|1740||Quakers from the Philadelphia area, where farmland is scarce and expensive, concertedly settle upper Loudoun, from the German o Settlement south to Beaverdam Creek. Many are of means, buying from 400 to more than 600 acres. They seek forests of oak, poplar and walnut; these trees grow on prime soils. Deeds sometimes mention "Poisoned fields," for surveyors believed thickets of scrub and poison ivy the result of poisoned ground water. In reality, they were areas Indians had burned.|
|1741||Francis Awbrey's ferry at Point of Rocks, Md., is the first to cross the Potomac. At Loudoun's formation in 1757, there are also ferries at Noland's, on the Carolina Road and at Clapham's (later Spinks). By 1800, there will be seven ferries, all poled and guided by rope, along 25 riverside miles.|
|1742||Prince William County divides at Bull Run and a line drawn west to the Blue Ridge. The county to the north is named Fairfax and will include future Loudoun. Quakers at Waterford name their Friends' Meeting, established 1741, after the new county. The meetinghouse is the first area house of worship dissenting from the Church of England.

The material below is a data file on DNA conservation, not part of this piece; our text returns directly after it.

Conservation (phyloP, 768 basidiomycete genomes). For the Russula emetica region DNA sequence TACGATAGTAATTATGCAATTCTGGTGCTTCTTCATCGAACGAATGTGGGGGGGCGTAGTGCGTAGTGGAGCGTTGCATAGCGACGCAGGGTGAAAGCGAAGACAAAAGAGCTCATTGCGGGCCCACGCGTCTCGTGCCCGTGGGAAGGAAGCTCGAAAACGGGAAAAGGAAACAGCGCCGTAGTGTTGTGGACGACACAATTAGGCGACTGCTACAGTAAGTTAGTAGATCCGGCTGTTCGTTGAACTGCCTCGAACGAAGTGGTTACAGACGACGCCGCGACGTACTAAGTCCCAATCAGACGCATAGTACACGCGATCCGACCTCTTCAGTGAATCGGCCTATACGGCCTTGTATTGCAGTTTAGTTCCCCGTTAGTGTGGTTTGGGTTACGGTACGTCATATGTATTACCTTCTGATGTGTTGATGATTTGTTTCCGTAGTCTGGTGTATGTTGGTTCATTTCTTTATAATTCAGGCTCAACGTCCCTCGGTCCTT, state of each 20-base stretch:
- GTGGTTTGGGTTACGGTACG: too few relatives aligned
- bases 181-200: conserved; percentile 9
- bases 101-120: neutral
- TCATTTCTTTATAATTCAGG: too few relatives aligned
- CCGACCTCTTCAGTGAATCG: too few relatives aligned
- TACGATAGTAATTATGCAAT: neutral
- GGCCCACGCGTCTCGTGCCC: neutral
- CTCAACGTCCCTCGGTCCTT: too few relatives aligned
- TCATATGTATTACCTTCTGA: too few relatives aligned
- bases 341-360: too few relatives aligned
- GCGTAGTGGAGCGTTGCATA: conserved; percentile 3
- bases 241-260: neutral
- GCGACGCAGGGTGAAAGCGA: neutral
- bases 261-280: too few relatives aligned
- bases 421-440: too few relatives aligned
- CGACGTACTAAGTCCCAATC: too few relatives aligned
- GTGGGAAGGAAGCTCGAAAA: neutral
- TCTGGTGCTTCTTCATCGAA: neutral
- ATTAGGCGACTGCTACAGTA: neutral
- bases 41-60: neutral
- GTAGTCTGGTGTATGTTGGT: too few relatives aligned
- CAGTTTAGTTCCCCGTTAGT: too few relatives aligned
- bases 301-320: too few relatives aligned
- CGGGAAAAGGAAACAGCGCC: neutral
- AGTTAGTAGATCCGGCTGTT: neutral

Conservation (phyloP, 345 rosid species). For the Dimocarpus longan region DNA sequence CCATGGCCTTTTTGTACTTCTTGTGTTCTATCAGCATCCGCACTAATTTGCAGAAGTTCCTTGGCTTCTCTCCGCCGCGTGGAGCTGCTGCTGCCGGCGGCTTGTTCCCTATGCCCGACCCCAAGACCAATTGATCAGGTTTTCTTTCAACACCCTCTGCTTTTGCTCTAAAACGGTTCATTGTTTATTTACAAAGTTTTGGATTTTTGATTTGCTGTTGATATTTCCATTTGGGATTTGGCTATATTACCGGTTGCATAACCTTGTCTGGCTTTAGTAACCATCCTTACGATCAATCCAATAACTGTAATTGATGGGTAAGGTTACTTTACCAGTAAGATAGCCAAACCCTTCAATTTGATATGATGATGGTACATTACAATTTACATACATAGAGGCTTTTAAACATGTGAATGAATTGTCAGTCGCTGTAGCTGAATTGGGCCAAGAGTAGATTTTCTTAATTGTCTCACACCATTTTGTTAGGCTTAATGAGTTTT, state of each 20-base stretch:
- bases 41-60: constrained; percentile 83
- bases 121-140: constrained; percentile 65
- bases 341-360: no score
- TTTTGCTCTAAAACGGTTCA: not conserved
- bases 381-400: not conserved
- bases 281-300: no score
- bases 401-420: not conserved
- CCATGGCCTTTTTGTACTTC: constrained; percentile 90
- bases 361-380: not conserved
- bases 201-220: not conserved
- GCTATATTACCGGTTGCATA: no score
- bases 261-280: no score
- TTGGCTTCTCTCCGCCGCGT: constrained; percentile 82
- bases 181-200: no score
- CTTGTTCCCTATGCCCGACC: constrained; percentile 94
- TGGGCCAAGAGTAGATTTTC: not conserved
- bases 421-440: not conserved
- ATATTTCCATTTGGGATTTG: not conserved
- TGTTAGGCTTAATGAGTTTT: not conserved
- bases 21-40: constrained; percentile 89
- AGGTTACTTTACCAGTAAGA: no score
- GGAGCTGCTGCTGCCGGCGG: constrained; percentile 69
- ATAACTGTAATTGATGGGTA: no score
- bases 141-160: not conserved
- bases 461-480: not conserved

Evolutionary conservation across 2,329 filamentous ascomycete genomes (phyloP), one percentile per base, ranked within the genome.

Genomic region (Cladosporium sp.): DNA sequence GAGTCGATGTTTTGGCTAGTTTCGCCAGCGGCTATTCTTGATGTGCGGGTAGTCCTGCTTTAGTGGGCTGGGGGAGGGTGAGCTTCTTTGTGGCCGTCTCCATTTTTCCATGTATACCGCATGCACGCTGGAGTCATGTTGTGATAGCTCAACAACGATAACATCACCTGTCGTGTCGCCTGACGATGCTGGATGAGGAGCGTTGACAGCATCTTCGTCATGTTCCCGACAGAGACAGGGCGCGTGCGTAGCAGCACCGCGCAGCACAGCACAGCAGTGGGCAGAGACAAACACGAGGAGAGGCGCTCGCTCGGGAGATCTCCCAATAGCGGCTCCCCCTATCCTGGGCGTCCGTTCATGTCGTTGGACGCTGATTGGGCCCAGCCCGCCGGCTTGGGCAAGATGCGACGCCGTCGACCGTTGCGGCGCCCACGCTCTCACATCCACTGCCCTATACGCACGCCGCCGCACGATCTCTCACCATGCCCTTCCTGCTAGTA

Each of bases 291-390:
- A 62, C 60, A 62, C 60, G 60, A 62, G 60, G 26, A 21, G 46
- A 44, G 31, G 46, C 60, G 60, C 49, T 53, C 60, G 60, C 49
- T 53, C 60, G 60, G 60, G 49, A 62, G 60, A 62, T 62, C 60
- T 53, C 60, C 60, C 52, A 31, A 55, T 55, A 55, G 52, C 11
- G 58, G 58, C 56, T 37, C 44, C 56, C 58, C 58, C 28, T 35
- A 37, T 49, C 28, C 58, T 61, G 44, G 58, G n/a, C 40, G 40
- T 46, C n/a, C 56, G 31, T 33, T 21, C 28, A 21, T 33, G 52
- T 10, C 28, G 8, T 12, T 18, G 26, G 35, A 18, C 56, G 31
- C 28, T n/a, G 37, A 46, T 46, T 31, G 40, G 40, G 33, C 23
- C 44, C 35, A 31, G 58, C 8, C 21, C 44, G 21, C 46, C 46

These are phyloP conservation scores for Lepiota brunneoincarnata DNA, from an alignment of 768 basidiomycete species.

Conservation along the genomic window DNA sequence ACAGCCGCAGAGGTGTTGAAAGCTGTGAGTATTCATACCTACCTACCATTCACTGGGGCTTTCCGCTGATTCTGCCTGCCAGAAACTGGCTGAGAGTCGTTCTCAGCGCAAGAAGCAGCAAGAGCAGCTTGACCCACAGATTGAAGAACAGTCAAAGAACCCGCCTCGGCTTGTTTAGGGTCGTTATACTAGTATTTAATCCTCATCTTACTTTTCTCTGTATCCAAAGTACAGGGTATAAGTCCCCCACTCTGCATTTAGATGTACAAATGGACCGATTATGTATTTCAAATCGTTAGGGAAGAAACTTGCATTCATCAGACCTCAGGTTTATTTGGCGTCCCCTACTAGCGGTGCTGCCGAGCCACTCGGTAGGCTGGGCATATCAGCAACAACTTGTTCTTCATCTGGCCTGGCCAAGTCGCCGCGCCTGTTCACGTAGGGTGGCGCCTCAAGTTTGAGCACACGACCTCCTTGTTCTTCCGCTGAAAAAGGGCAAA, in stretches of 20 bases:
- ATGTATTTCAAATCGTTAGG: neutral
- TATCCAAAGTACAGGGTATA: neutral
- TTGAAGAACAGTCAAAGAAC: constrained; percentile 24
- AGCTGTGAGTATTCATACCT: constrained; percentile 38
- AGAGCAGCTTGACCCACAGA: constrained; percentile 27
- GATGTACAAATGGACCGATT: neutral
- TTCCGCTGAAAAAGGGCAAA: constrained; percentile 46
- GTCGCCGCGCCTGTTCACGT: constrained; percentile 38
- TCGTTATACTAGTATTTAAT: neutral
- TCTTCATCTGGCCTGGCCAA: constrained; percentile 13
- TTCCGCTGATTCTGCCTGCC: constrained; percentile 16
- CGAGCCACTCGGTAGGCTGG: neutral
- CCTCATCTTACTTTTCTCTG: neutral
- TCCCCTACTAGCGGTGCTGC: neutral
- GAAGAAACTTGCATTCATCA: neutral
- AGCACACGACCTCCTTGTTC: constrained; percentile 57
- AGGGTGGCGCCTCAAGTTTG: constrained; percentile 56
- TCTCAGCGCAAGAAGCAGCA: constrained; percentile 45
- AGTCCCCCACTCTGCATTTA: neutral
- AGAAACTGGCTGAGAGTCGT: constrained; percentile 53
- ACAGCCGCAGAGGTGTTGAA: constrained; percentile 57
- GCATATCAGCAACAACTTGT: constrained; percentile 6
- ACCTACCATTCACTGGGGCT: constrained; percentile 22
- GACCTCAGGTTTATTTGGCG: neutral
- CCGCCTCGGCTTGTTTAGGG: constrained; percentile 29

A "Negro Quarter" of John Colvill, near the mouth of Quarter Branch, near Lovettsville, and the Potomac, is noted in a deed-the first mention in print of a slave population in the county. Tidewater planters often sent a white overseer with a dozen or so slaves to farm their holdings.
|1749||Fairfax County's Truro Parish divides. The "Upper Parish," named Cameron-after Lord Fairfax's barony-will become the County of Loudoun. Parish Parson Charles Green's census counts some 1,800 people in the new parish. Negroes number about 400, 22 percent of the population. Absentee landlords from Stafford and Westmoreland counties own 70 percent of the slaves. Thomas Lee, governor of Virginia, leads the list with 61. Parson Green notes the religion of each adult resident: Most "have no religion at all but pass for Church men"; Quakers "make proselites & have matter of Triumph"; there are 23 "papists."|
|Rivalry for territory beyond the Appalachians fuels the French and Indian War. In 1754-1755, eight British commands trek the Vestal's Gap Road from Alexandria to Winchester. In April and May 1755, Sir Peter Halkett's Grenadiers of 44th of Foot, Gen. Edward Braddock's army, march to their defeat at Fort Duquesne (now Pittsburgh), where both Halkett and Braddock are killed. The Vestal Gap Road takes the appellation Braddock Road. To the south, after Braddock's defeat, John Ashby, who carried the bad news to Williamsburg, reports "settlers poured over the gap [Ashby's]" to safety east of the Blue Ridge.
Loudoun gets its name from John Campbell, fourth Earl of Loudoun, a governor of Virginia and commander in chief of British forces in North America during the French and Indian War.